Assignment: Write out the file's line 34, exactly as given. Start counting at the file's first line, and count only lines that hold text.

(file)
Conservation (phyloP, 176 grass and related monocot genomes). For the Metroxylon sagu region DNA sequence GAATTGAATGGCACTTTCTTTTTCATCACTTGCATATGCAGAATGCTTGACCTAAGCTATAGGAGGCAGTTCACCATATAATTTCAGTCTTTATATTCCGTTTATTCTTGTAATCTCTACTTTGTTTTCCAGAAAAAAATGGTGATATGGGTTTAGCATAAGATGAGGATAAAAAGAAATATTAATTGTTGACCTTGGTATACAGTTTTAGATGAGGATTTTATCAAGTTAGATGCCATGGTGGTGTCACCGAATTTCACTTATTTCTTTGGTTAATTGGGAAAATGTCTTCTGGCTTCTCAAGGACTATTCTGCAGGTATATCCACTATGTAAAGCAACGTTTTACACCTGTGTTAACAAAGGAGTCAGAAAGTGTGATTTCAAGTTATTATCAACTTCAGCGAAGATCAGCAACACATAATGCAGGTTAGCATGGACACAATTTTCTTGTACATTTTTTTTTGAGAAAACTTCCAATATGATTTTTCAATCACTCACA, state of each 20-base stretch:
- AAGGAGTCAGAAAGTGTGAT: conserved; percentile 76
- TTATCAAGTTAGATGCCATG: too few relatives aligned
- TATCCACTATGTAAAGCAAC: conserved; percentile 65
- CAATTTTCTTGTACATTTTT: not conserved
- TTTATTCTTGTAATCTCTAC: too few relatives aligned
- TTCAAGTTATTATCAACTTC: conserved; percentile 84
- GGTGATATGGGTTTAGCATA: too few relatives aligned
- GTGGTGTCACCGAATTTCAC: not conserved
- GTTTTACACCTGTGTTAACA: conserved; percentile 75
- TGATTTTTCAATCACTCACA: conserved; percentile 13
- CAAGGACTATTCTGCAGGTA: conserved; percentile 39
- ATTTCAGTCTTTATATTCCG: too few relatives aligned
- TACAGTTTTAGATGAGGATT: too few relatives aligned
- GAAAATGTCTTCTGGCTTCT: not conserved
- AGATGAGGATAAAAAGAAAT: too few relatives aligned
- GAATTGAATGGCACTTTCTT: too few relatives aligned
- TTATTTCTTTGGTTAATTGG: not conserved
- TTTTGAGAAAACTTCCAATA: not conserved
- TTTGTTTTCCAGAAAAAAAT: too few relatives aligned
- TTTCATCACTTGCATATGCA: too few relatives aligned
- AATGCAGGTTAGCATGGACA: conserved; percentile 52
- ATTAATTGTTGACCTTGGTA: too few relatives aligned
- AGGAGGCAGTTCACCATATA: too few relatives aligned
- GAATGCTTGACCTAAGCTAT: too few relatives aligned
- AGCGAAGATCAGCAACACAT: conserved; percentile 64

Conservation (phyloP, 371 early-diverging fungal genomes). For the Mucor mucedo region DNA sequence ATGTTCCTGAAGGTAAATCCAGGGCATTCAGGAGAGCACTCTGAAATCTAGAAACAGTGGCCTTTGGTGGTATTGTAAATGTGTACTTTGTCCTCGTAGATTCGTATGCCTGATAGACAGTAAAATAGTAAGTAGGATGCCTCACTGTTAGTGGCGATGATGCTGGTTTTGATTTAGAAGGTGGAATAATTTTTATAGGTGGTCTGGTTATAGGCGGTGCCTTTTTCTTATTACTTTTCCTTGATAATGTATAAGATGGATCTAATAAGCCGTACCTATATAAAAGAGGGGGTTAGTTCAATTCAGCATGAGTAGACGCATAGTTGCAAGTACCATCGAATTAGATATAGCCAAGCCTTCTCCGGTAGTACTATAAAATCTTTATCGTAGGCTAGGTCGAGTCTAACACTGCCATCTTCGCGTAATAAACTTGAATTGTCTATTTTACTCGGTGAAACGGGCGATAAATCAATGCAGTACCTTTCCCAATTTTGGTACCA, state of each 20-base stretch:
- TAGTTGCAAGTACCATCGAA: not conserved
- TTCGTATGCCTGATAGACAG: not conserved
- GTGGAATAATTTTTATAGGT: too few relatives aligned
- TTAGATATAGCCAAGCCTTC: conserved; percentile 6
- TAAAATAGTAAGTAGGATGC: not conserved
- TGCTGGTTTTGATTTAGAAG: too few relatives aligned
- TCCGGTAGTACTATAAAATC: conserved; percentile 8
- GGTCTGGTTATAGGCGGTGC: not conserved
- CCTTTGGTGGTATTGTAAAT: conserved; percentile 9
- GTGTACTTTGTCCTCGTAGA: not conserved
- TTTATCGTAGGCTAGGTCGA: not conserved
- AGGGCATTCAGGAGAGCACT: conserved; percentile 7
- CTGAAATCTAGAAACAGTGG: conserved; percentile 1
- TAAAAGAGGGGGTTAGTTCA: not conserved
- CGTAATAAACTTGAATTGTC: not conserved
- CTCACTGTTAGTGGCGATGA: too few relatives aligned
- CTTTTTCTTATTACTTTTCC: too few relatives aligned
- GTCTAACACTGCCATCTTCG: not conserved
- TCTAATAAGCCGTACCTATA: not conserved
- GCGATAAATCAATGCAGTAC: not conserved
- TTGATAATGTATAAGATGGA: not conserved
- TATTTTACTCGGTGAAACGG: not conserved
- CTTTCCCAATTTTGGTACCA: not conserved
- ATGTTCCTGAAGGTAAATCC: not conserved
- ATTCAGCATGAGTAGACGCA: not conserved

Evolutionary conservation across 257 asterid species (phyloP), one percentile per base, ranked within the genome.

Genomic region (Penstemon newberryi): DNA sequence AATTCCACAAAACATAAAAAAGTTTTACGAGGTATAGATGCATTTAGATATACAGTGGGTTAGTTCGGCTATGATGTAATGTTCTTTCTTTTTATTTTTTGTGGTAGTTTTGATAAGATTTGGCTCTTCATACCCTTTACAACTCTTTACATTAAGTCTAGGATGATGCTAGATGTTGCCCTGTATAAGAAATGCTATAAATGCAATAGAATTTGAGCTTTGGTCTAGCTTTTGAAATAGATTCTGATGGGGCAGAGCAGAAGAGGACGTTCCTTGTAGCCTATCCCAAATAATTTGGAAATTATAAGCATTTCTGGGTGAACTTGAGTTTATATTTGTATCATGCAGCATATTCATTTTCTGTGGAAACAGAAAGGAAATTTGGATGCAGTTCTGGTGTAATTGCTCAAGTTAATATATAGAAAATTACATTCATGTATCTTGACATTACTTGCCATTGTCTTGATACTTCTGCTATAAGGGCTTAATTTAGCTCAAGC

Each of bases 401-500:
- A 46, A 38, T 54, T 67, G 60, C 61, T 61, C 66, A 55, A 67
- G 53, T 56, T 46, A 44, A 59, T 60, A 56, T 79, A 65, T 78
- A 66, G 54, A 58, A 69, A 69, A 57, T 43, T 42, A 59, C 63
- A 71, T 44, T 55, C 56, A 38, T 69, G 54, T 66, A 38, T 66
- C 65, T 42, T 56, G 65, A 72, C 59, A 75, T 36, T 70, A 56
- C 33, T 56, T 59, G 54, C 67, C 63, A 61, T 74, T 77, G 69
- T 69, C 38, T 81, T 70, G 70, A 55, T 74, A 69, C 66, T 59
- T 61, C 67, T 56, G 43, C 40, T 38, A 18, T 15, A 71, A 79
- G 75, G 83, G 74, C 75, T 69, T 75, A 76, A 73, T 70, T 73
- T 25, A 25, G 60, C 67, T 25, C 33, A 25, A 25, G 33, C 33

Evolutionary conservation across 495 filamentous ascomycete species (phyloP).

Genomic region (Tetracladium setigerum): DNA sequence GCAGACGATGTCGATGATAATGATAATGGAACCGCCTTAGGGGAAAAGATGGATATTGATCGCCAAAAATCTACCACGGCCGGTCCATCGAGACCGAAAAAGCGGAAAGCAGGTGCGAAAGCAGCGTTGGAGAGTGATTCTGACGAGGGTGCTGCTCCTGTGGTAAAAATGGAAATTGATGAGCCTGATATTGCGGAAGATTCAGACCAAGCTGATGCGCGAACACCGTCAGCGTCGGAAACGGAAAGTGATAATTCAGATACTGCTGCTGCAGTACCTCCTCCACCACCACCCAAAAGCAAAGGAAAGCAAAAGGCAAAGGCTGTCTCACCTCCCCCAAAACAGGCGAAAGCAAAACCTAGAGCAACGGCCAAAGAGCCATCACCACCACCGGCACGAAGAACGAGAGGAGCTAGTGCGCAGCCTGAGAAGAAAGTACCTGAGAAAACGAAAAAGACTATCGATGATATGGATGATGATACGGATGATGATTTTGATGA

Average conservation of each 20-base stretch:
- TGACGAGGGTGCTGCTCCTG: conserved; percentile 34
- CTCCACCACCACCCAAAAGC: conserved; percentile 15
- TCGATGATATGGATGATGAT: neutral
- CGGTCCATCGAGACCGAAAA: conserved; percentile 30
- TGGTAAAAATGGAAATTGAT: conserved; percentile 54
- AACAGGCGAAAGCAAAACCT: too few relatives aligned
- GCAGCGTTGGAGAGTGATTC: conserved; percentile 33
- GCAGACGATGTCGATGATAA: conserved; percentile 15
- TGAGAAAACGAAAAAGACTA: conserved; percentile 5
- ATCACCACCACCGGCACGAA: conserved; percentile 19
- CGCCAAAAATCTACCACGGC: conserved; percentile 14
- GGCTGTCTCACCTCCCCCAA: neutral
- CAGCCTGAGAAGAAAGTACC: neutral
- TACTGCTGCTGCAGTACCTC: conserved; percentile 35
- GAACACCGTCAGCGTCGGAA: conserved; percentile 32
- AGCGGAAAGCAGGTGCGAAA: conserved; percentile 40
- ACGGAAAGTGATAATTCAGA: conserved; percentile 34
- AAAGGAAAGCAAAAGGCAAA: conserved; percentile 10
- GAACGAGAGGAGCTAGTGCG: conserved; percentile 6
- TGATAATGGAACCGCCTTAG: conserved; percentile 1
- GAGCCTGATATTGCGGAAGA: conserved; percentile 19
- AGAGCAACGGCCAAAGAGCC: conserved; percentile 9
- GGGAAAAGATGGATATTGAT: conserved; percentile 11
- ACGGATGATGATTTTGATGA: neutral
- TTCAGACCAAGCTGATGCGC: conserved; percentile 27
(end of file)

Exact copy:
- TCCGGTAGTACTATAAAATC: conserved; percentile 8